Ice Skater Adam Rippon Is First Openly Gay U.S. Man to Qualify for Olympics

"I think in this day and age, it’s so important for you to be proud of who you are," Rippon told reporters last week.

Adam Rippon made history when he was named as one of the three male figure skaters who will represent the United States at the 2018 Winter Olympics. Credit: Matthew Stockman/Getty

Adam Rippon made history on Sunday when he was named as one of the three male figure skaters who will represent the United States next month at the 2018 Winter Olympics in Pyeongchang, South Korea. Not only is he the oldest American figure skating Olympic rookie since 1936, Rippon became the first openly gay man to compete for the United States in the Winter Olympics in the process, according to NPR.

"I think in this day and age, it's so important for you to be proud of who you are," Rippon told reporters last week. "I can’t believe I am where I am today. I was just a little gay kid in the middle of nowhere Pennsylvania. Growing up I didn’t have a lot of role models. I said if I was ever given a platform and had a chance I would share my story."

Rippon almost missed the cut. While he found himself in second place in the U.S. Figure Skating Championships as of Thursday night, Rippon fell to fourth place on Saturday after falling on his opening quad jump in his free skate and then messing up two triples late in the program, according to ThinkProgress. Even so, the committee decided to select Rippon over Ross Miner, who finished in second place, because he has a better track record.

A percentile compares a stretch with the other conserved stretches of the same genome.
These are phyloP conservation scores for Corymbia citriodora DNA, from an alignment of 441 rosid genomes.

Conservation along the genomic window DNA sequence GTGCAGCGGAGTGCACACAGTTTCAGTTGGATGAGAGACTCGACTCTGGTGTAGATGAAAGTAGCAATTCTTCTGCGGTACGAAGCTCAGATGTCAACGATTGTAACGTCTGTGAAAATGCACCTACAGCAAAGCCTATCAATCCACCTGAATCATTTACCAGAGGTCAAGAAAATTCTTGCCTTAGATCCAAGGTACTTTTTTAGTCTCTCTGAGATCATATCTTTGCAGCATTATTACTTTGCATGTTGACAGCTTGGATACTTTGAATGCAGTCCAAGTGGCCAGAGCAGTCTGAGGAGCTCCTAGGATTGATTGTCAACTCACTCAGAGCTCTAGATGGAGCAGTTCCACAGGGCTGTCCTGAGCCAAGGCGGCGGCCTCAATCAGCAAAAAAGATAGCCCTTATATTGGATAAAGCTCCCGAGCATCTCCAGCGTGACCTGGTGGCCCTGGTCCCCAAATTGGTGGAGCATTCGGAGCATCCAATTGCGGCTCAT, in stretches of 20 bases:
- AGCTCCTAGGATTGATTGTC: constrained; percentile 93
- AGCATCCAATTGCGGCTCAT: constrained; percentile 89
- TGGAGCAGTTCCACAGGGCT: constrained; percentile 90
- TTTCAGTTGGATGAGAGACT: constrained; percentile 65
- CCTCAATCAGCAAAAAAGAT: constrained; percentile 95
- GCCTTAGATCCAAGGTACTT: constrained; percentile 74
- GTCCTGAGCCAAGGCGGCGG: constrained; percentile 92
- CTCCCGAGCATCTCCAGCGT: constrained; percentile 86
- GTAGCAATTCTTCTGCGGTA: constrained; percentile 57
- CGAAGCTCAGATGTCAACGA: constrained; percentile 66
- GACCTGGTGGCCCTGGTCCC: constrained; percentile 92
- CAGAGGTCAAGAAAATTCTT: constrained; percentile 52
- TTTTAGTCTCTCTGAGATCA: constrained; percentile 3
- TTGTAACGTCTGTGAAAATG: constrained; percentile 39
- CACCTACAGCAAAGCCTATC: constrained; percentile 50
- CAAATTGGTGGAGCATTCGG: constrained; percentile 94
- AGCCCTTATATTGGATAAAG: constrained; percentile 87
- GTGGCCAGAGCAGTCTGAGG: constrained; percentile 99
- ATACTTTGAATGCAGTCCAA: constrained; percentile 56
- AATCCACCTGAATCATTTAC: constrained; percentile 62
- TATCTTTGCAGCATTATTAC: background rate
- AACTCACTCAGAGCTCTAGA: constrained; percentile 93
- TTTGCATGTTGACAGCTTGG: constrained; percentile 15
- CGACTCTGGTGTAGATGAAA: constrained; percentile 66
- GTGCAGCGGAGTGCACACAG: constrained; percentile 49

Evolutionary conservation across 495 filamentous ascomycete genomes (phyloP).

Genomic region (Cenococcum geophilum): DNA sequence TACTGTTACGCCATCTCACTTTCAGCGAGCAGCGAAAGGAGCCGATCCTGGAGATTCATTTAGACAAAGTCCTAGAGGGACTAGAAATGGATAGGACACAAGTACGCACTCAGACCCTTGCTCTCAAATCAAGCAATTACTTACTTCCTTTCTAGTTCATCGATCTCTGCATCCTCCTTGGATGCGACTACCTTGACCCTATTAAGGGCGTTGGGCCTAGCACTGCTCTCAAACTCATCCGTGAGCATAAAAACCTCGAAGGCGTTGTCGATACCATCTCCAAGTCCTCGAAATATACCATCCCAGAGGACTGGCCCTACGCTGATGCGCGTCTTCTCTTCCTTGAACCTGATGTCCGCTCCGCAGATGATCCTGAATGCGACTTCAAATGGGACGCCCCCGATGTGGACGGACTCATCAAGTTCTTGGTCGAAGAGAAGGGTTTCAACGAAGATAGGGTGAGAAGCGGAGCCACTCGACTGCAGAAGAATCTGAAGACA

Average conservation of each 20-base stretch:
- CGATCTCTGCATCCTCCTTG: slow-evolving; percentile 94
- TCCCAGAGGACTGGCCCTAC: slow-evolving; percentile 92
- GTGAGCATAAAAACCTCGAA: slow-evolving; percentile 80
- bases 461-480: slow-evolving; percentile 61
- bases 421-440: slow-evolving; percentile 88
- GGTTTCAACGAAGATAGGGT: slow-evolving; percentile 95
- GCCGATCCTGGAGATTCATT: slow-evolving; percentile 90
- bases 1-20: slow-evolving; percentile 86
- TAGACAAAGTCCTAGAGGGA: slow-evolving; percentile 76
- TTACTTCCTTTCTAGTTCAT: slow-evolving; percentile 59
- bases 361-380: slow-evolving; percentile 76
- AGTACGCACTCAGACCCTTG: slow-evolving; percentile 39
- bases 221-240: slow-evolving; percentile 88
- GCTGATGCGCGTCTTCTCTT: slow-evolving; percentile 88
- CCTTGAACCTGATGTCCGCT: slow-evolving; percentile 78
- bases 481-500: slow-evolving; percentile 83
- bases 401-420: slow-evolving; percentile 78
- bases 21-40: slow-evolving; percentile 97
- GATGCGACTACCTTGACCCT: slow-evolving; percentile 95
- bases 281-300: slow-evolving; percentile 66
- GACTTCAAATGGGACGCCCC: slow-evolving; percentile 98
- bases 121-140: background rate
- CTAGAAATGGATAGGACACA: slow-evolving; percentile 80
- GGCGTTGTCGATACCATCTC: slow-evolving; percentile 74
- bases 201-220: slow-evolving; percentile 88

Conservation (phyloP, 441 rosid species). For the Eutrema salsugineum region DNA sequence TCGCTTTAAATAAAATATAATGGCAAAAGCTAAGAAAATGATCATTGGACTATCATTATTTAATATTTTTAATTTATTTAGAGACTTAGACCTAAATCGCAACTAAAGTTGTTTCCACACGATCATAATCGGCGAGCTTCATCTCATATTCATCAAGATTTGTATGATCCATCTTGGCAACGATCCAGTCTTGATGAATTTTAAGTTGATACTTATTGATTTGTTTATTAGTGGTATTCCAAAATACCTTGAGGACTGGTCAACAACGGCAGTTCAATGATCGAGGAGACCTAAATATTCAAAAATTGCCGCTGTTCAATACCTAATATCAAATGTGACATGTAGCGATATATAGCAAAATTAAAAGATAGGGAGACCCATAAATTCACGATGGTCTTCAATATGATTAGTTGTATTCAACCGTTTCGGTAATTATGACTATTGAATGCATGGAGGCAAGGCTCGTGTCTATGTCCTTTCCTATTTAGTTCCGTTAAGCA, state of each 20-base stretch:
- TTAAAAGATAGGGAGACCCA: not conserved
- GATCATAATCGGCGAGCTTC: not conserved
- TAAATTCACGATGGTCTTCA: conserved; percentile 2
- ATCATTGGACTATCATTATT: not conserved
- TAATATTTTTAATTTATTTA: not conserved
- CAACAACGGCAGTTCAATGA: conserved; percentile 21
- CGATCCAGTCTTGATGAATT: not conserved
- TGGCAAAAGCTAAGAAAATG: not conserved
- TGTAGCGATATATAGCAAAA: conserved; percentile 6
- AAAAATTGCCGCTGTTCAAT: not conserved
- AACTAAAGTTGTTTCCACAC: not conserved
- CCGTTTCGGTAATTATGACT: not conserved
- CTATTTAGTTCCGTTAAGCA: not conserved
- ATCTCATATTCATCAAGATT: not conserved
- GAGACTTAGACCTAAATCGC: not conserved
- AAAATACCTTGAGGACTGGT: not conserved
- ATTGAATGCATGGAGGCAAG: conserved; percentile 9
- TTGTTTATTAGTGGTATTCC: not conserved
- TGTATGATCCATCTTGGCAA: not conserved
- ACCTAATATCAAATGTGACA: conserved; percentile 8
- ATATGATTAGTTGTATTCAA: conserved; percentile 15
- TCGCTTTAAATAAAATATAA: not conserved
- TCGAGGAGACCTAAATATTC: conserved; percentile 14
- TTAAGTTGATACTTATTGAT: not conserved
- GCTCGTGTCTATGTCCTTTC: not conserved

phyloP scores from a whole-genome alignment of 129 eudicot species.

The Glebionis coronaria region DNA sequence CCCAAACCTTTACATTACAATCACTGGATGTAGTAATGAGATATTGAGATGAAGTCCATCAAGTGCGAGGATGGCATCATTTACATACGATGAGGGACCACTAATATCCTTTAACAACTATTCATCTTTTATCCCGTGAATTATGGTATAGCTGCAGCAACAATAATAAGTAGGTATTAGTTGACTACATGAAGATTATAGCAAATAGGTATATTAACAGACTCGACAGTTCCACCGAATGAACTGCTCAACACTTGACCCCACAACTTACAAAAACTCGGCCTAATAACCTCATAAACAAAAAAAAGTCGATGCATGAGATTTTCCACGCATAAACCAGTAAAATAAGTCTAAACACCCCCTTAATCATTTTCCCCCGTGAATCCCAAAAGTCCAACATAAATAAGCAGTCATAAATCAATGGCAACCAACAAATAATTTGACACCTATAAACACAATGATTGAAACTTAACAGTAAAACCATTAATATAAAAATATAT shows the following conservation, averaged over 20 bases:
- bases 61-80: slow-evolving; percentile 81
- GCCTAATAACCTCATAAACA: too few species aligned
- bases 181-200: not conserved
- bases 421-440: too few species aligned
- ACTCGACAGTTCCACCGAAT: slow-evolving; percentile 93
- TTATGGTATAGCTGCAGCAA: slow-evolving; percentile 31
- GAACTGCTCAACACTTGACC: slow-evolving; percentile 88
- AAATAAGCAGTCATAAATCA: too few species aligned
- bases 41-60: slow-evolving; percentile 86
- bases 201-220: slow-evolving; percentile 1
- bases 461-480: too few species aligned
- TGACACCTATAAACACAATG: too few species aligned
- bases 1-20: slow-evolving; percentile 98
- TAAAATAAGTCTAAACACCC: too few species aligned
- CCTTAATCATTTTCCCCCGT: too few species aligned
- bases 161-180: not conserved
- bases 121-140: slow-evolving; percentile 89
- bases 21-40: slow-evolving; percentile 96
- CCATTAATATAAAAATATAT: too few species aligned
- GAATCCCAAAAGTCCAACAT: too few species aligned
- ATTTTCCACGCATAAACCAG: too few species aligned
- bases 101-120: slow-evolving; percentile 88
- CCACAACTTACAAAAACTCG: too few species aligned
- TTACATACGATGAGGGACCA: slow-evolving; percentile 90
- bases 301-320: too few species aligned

"I'm really grateful that the selection committee looked at my body of work over the last two seasons," Rippon said on Sunday. ". . . I feel that my experience will help me have my best performances at the Olympic Games, and it feels amazing to say that."

This was Rippon's third attempt at making the Olympic team — he placed fifth at the nationals in 2010 and then eighth in 2014. He considered quitting the sport altogether following his disappointing placement in 2014.